National Indigenous Day – 2020
by Ralph Lucas – Publisher
(June 21, 2020 – Toronto, ON) Today is the 24th National Indigenous People’s Day since being proclaimed by Governor General of Canada Roméo LeBlanc in 1996. Today we bring the total of the Indigenous actors, directors, screenwriters or producers we have honoured to 21 with the addition of 3 of the most highly respected people in the industry. They are, from left to right above, Alanis Obomsawin, August Schellenberg and Tantoo Cardinal.
Alanis Obomsawin has been involved in filmmaking since 1967 when she was invited to the National Film Board to work as an advisor on a film about Aboriginal people. She went on to direct films of her own, her first being the 1971 short, Christmas at Moose Factory. She became one of Canada’s most distinguished filmmakers. Her film Kanehsatake: 270 Years of Resistance won 18 international awards. A lifetime member of the Board of Directors for the Aboriginal Peoples Television Network, Alanis Obomsawin has also served as a Member of the Board for the Public Broadcasting System (PBS) in Vermont and National Geographic International. In 2016 the Toronto Film Critics Association announced that Obomsawin would be the recipient of Technicolor Clyde Gilmour Award, which recognizes a Canadian industry figure who has made a substantial and outstanding contribution to the advancement and/or history of Canadian cinema/ Her film, Jordan River Anderson, The Messenger was selected to screen in the Masters program at the 2019 Toronto International Film Festival. Alanis Obomsawin is the world’s most honoured Indigenous filmmaker. An officer of the Order of Canada and twice a Governor General’s Award winner. She has won the Pioneer Prize from the U.S.-based International Documentary Association, the Outstanding Achievement Award from Toronto’s Hot Docs festival, the Lifetime Achievement Award from Chile’s Valdiva Festival and been named a Grand Officiere de l’Ordre national du Québec.
August Werner Schellenberg was born to a Swiss father and an English-Mohawk mother. He graduated from the National Theatre School of Canada in 1966 and began his acting career in theatre with a six-month tour of Ontario performing for high school students with the Crest Theatre. He then went on to the Stratford stage where in his first year he won the coveted Tyrone Guthrie Award. The program for the 1983 Genie Awards, the year he was nominated for his work in Latitude 55, said the following about Schellenberg: “August Schellenberg has performed on every major stage in Canada, has appeared extensively on television and in feature films, and has received numerous awards and nominations during the course of his long and much applauded acting career.” His life and career is honoured with the August Schellenberg Award of Excellence, often referred to as the Augie, which is an annual prize that recognizes significant professional and personal achievement by an Indigenous actor, of any gender, from Turtle Island (North America).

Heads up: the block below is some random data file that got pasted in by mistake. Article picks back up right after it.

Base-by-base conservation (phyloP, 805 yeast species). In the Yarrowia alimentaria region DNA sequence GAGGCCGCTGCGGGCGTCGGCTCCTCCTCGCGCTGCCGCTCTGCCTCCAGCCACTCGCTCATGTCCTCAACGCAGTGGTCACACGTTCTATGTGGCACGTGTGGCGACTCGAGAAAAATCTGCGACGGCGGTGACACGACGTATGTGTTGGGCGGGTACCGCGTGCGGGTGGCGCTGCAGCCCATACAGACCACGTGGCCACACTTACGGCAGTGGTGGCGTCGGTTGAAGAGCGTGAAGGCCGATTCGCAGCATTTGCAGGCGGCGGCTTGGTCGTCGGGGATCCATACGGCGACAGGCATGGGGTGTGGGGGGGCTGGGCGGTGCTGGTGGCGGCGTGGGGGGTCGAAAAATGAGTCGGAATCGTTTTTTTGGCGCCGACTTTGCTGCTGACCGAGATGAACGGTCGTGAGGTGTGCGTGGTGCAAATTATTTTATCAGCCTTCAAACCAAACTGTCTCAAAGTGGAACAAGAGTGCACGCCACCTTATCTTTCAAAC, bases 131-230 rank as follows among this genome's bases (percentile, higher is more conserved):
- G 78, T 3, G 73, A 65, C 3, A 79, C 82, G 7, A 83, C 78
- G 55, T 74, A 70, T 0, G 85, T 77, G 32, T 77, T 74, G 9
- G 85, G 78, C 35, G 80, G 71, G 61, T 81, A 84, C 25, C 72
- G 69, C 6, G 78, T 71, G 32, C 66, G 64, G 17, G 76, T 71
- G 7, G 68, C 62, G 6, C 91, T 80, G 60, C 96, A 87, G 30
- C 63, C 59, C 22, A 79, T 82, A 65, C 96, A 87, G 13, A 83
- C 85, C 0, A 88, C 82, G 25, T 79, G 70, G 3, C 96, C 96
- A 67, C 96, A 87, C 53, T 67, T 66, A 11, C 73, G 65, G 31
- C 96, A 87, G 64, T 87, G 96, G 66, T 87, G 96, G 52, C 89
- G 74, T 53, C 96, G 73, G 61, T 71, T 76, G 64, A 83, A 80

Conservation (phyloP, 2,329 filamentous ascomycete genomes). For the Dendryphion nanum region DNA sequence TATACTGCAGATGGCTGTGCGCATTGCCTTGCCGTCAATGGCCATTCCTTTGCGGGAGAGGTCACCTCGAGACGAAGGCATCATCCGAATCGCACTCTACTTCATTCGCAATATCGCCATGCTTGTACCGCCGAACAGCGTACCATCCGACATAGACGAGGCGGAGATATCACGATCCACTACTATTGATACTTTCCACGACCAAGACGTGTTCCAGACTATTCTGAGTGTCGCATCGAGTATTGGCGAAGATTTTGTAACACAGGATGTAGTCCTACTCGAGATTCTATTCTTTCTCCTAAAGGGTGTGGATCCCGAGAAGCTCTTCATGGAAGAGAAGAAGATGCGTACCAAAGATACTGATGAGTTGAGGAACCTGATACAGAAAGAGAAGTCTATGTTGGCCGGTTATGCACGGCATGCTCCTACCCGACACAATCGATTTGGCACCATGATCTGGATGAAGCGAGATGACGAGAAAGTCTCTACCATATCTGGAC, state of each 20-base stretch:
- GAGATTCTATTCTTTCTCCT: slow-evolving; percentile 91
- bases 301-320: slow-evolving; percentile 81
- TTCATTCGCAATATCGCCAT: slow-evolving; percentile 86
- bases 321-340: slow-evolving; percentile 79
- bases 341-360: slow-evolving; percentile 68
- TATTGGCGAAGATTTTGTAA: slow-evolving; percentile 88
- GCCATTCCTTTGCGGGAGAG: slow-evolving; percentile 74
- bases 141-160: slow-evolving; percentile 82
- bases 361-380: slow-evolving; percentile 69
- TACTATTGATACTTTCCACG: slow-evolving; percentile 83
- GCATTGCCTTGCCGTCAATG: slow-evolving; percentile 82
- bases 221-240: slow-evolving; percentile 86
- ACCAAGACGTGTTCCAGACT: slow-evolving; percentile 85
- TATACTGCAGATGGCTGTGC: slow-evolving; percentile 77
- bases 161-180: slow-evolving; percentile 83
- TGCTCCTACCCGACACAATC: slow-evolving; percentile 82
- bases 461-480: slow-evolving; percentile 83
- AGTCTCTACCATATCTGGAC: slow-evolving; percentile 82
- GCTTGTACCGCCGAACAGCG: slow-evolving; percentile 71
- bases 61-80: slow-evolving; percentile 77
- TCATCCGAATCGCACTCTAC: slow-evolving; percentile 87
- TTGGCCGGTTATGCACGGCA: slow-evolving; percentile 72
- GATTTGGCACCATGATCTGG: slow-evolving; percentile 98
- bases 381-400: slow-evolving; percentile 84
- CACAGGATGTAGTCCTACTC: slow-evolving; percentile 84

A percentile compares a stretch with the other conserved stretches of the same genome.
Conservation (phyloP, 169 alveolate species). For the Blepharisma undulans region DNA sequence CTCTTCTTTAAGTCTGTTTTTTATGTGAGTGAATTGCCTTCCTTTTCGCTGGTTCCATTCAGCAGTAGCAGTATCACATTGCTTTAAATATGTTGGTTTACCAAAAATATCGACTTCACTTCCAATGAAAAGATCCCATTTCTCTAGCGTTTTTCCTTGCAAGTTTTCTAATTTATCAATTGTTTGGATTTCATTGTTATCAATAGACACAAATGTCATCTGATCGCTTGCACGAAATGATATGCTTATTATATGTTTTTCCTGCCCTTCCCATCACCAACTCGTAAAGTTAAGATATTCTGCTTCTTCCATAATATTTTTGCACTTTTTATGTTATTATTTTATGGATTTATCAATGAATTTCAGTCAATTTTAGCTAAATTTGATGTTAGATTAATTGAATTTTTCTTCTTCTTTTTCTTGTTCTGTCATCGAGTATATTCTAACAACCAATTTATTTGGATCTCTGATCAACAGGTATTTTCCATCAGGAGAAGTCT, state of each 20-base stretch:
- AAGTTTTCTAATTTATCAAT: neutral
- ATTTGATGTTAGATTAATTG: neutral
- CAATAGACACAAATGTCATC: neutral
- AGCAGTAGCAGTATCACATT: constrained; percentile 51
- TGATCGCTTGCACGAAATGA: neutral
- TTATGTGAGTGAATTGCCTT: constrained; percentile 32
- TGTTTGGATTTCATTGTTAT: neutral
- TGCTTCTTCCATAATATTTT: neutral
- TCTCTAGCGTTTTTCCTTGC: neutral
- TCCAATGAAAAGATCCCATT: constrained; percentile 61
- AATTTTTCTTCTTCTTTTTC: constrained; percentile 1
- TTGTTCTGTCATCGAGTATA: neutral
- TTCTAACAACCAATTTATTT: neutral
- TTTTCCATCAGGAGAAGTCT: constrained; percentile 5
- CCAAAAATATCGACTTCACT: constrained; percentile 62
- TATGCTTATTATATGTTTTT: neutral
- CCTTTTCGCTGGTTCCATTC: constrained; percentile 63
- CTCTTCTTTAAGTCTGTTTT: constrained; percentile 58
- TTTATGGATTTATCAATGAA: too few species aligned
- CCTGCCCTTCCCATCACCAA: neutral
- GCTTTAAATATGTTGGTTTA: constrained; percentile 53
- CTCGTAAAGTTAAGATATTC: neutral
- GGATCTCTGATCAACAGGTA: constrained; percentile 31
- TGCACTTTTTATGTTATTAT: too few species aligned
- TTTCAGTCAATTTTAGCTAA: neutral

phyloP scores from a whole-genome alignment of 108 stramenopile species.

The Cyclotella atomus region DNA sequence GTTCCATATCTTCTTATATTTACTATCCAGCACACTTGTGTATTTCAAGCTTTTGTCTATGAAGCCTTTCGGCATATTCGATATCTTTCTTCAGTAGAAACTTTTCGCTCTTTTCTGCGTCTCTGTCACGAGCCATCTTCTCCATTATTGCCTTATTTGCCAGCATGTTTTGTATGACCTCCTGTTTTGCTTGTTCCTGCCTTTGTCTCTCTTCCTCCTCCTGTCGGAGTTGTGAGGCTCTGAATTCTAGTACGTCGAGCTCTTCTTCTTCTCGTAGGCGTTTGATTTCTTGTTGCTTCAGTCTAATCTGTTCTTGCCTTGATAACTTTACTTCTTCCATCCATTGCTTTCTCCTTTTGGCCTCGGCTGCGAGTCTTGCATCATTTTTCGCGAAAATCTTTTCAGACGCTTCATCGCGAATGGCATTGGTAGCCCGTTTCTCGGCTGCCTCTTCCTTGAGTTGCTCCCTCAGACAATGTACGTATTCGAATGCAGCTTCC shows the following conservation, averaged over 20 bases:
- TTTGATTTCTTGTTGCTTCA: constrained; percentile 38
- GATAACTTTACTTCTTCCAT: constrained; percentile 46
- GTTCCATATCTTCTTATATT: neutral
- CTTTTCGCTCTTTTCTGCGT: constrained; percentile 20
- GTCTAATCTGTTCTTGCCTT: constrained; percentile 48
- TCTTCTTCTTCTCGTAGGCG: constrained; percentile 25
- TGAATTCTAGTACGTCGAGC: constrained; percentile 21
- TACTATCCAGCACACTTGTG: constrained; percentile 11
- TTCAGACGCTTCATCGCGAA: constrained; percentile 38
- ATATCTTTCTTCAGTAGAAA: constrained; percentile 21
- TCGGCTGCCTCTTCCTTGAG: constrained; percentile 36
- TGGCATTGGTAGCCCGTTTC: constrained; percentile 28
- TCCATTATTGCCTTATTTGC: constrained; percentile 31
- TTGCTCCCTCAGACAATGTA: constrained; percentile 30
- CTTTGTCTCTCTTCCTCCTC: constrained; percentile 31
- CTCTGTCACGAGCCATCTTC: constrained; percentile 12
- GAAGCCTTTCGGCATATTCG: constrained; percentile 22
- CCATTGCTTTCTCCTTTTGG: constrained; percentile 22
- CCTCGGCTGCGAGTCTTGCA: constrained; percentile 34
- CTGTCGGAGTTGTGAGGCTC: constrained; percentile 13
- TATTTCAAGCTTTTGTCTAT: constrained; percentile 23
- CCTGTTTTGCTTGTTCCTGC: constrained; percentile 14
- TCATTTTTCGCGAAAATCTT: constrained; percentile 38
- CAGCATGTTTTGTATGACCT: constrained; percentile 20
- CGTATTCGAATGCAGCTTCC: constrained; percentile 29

Tantoo Cardinal won her Augie in 2015. She had already made eight films when she was cast in the ground breaking 1990 Kevin Costner feature Dances With Wolves. It went on to become the fourth highest grossing film of the year and won seven Academy Awards including Best Picture. It lifted the careers of many Indigenous actors but especially of costars Graham Greene, who was nominated for a Best Supporting Actor Oscar and Tantoo Cardinal who played the often stronger and wiser character named Black Shawl. More than 40 feature film titles later, her work has been honoured in many ways, the most recent was being named the 2020 recipient of the Governor General’s Performing Arts Award for Lifetime Artistic Achievement.
Also note: The Indspire Awards, which represent the highest honour the Indigenous community bestows upon its own people, will be broadcast on APTN, CBC, CBC Radio and CBC GEM on tonight at 8:00pm / 8:30pm NT. For the past 27 years, The Indspire Awards have honoured 373 First Nations, Inuit, and Métis individuals who demonstrate outstanding achievement. The show is a nationally broadcast celebration of culture showcasing the diversity of Indigenous peoples in Canada including performances by Canada’s biggest names in Indigenous entertainment.
Northernstars is published in Toronto. We acknowledge that we are on the traditional territory of many nations including the Mississaugas of the Credit, the Anishnabeg, the Chippewa, the Haudenosaunee and the Wendat peoples and that the city and surrounding area is now home to many diverse First Nations, Inuit and Métis peoples.